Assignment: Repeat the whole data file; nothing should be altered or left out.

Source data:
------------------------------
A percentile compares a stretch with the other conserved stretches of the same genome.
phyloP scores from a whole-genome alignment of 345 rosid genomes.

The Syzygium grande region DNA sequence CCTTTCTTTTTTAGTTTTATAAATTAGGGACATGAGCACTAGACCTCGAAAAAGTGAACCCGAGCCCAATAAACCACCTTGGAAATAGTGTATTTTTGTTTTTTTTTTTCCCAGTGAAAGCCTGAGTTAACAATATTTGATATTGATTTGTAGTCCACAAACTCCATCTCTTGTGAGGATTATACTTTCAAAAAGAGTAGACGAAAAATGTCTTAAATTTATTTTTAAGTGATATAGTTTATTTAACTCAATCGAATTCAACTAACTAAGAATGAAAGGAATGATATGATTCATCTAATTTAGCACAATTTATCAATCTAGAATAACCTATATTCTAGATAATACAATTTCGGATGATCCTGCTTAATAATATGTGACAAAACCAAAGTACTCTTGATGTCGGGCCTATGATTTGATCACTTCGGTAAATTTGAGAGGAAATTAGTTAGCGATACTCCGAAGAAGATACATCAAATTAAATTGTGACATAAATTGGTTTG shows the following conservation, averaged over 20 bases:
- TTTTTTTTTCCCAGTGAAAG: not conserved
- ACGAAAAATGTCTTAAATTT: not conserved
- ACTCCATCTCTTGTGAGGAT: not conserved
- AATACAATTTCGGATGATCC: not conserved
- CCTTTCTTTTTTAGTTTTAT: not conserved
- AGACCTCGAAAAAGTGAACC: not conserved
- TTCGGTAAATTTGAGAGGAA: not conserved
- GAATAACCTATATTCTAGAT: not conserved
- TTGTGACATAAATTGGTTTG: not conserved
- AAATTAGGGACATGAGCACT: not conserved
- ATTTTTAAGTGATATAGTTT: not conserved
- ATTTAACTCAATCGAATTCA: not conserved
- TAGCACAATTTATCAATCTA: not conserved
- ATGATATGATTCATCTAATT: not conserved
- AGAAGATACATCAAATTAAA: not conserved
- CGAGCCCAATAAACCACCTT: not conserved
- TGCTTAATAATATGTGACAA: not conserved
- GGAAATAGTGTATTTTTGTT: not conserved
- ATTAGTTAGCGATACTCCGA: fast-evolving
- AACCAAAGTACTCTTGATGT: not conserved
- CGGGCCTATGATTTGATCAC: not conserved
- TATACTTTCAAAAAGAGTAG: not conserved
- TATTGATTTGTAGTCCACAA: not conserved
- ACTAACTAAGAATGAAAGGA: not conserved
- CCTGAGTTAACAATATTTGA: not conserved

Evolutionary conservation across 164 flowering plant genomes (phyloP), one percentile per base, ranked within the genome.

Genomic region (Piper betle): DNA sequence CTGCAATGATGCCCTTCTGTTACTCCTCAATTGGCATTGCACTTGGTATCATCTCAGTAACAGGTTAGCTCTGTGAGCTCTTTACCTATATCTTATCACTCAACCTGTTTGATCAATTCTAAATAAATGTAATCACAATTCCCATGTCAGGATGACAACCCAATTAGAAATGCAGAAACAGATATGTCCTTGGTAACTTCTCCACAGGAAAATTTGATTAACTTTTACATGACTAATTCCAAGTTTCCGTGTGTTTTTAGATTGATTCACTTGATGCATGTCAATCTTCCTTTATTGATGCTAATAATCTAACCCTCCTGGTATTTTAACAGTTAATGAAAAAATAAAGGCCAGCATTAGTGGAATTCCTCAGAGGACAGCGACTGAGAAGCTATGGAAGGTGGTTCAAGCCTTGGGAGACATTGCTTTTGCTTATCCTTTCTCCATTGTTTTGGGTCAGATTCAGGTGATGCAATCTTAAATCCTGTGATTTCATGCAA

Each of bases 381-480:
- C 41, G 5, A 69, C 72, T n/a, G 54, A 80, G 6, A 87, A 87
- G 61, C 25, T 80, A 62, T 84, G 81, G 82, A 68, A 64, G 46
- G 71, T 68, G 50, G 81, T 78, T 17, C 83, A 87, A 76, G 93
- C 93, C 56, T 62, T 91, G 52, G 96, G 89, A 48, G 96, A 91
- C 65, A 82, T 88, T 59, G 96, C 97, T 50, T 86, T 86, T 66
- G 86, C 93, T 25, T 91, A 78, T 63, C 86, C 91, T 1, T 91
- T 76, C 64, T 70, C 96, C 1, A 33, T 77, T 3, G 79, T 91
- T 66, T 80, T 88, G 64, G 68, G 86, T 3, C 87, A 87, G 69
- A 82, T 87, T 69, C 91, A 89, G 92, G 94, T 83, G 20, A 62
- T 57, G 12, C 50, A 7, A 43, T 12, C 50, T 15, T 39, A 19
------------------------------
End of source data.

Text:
A percentile compares a stretch with the other conserved stretches of the same genome.
phyloP scores from a whole-genome alignment of 345 rosid genomes.

The Syzygium grande region DNA sequence CCTTTCTTTTTTAGTTTTATAAATTAGGGACATGAGCACTAGACCTCGAAAAAGTGAACCCGAGCCCAATAAACCACCTTGGAAATAGTGTATTTTTGTTTTTTTTTTTCCCAGTGAAAGCCTGAGTTAACAATATTTGATATTGATTTGTAGTCCACAAACTCCATCTCTTGTGAGGATTATACTTTCAAAAAGAGTAGACGAAAAATGTCTTAAATTTATTTTTAAGTGATATAGTTTATTTAACTCAATCGAATTCAACTAACTAAGAATGAAAGGAATGATATGATTCATCTAATTTAGCACAATTTATCAATCTAGAATAACCTATATTCTAGATAATACAATTTCGGATGATCCTGCTTAATAATATGTGACAAAACCAAAGTACTCTTGATGTCGGGCCTATGATTTGATCACTTCGGTAAATTTGAGAGGAAATTAGTTAGCGATACTCCGAAGAAGATACATCAAATTAAATTGTGACATAAATTGGTTTG shows the following conservation, averaged over 20 bases:
- TTTTTTTTTCCCAGTGAAAG: not conserved
- ACGAAAAATGTCTTAAATTT: not conserved
- ACTCCATCTCTTGTGAGGAT: not conserved
- AATACAATTTCGGATGATCC: not conserved
- CCTTTCTTTTTTAGTTTTAT: not conserved
- AGACCTCGAAAAAGTGAACC: not conserved
- TTCGGTAAATTTGAGAGGAA: not conserved
- GAATAACCTATATTCTAGAT: not conserved
- TTGTGACATAAATTGGTTTG: not conserved
- AAATTAGGGACATGAGCACT: not conserved
- ATTTTTAAGTGATATAGTTT: not conserved
- ATTTAACTCAATCGAATTCA: not conserved
- TAGCACAATTTATCAATCTA: not conserved
- ATGATATGATTCATCTAATT: not conserved
- AGAAGATACATCAAATTAAA: not conserved
- CGAGCCCAATAAACCACCTT: not conserved
- TGCTTAATAATATGTGACAA: not conserved
- GGAAATAGTGTATTTTTGTT: not conserved
- ATTAGTTAGCGATACTCCGA: fast-evolving
- AACCAAAGTACTCTTGATGT: not conserved
- CGGGCCTATGATTTGATCAC: not conserved
- TATACTTTCAAAAAGAGTAG: not conserved
- TATTGATTTGTAGTCCACAA: not conserved
- ACTAACTAAGAATGAAAGGA: not conserved
- CCTGAGTTAACAATATTTGA: not conserved

Evolutionary conservation across 164 flowering plant genomes (phyloP), one percentile per base, ranked within the genome.

Genomic region (Piper betle): DNA sequence CTGCAATGATGCCCTTCTGTTACTCCTCAATTGGCATTGCACTTGGTATCATCTCAGTAACAGGTTAGCTCTGTGAGCTCTTTACCTATATCTTATCACTCAACCTGTTTGATCAATTCTAAATAAATGTAATCACAATTCCCATGTCAGGATGACAACCCAATTAGAAATGCAGAAACAGATATGTCCTTGGTAACTTCTCCACAGGAAAATTTGATTAACTTTTACATGACTAATTCCAAGTTTCCGTGTGTTTTTAGATTGATTCACTTGATGCATGTCAATCTTCCTTTATTGATGCTAATAATCTAACCCTCCTGGTATTTTAACAGTTAATGAAAAAATAAAGGCCAGCATTAGTGGAATTCCTCAGAGGACAGCGACTGAGAAGCTATGGAAGGTGGTTCAAGCCTTGGGAGACATTGCTTTTGCTTATCCTTTCTCCATTGTTTTGGGTCAGATTCAGGTGATGCAATCTTAAATCCTGTGATTTCATGCAA

Each of bases 381-480:
- C 41, G 5, A 69, C 72, T n/a, G 54, A 80, G 6, A 87, A 87
- G 61, C 25, T 80, A 62, T 84, G 81, G 82, A 68, A 64, G 46
- G 71, T 68, G 50, G 81, T 78, T 17, C 83, A 87, A 76, G 93
- C 93, C 56, T 62, T 91, G 52, G 96, G 89, A 48, G 96, A 91
- C 65, A 82, T 88, T 59, G 96, C 97, T 50, T 86, T 86, T 66
- G 86, C 93, T 25, T 91, A 78, T 63, C 86, C 91, T 1, T 91
- T 76, C 64, T 70, C 96, C 1, A 33, T 77, T 3, G 79, T 91
- T 66, T 80, T 88, G 64, G 68, G 86, T 3, C 87, A 87, G 69
- A 82, T 87, T 69, C 91, A 89, G 92, G 94, T 83, G 20, A 62
- T 57, G 12, C 50, A 7, A 43, T 12, C 50, T 15, T 39, A 19